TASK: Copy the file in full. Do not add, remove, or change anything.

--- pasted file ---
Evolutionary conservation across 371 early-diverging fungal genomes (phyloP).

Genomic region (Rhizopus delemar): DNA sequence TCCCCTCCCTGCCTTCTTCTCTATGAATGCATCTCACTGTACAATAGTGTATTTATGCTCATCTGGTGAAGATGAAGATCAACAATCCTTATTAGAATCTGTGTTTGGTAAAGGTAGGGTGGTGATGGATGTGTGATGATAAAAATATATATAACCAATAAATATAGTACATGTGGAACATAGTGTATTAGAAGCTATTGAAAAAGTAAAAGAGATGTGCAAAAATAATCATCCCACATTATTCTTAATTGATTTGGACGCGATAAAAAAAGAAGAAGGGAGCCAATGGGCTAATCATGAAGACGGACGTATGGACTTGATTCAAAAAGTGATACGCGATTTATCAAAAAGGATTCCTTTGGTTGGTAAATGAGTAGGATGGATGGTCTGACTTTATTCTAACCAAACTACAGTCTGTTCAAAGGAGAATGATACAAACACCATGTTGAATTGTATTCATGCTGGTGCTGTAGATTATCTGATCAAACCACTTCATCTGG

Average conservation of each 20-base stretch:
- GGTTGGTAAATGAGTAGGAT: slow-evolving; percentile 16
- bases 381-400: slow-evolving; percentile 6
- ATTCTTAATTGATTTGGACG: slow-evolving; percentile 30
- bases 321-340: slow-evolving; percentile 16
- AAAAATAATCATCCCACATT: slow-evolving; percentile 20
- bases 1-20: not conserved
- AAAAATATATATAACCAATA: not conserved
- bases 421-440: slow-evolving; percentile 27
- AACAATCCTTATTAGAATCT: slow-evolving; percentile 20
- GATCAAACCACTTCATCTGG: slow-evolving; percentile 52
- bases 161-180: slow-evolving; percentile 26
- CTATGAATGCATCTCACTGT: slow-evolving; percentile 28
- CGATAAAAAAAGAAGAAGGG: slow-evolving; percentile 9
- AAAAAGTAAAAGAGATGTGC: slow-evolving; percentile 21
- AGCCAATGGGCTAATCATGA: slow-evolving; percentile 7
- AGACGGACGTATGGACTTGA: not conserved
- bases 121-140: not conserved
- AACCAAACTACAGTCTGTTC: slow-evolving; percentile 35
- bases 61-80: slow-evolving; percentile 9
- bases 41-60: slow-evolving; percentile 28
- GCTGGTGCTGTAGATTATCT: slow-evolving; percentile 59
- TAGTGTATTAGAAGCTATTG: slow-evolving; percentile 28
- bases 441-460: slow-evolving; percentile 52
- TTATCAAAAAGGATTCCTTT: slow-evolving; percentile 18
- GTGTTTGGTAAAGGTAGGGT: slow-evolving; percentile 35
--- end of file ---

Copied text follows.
Evolutionary conservation across 371 early-diverging fungal genomes (phyloP).

Genomic region (Rhizopus delemar): DNA sequence TCCCCTCCCTGCCTTCTTCTCTATGAATGCATCTCACTGTACAATAGTGTATTTATGCTCATCTGGTGAAGATGAAGATCAACAATCCTTATTAGAATCTGTGTTTGGTAAAGGTAGGGTGGTGATGGATGTGTGATGATAAAAATATATATAACCAATAAATATAGTACATGTGGAACATAGTGTATTAGAAGCTATTGAAAAAGTAAAAGAGATGTGCAAAAATAATCATCCCACATTATTCTTAATTGATTTGGACGCGATAAAAAAAGAAGAAGGGAGCCAATGGGCTAATCATGAAGACGGACGTATGGACTTGATTCAAAAAGTGATACGCGATTTATCAAAAAGGATTCCTTTGGTTGGTAAATGAGTAGGATGGATGGTCTGACTTTATTCTAACCAAACTACAGTCTGTTCAAAGGAGAATGATACAAACACCATGTTGAATTGTATTCATGCTGGTGCTGTAGATTATCTGATCAAACCACTTCATCTGG

Average conservation of each 20-base stretch:
- GGTTGGTAAATGAGTAGGAT: slow-evolving; percentile 16
- bases 381-400: slow-evolving; percentile 6
- ATTCTTAATTGATTTGGACG: slow-evolving; percentile 30
- bases 321-340: slow-evolving; percentile 16
- AAAAATAATCATCCCACATT: slow-evolving; percentile 20
- bases 1-20: not conserved
- AAAAATATATATAACCAATA: not conserved
- bases 421-440: slow-evolving; percentile 27
- AACAATCCTTATTAGAATCT: slow-evolving; percentile 20
- GATCAAACCACTTCATCTGG: slow-evolving; percentile 52
- bases 161-180: slow-evolving; percentile 26
- CTATGAATGCATCTCACTGT: slow-evolving; percentile 28
- CGATAAAAAAAGAAGAAGGG: slow-evolving; percentile 9
- AAAAAGTAAAAGAGATGTGC: slow-evolving; percentile 21
- AGCCAATGGGCTAATCATGA: slow-evolving; percentile 7
- AGACGGACGTATGGACTTGA: not conserved
- bases 121-140: not conserved
- AACCAAACTACAGTCTGTTC: slow-evolving; percentile 35
- bases 61-80: slow-evolving; percentile 9
- bases 41-60: slow-evolving; percentile 28
- GCTGGTGCTGTAGATTATCT: slow-evolving; percentile 59
- TAGTGTATTAGAAGCTATTG: slow-evolving; percentile 28
- bases 441-460: slow-evolving; percentile 52
- TTATCAAAAAGGATTCCTTT: slow-evolving; percentile 18
- GTGTTTGGTAAAGGTAGGGT: slow-evolving; percentile 35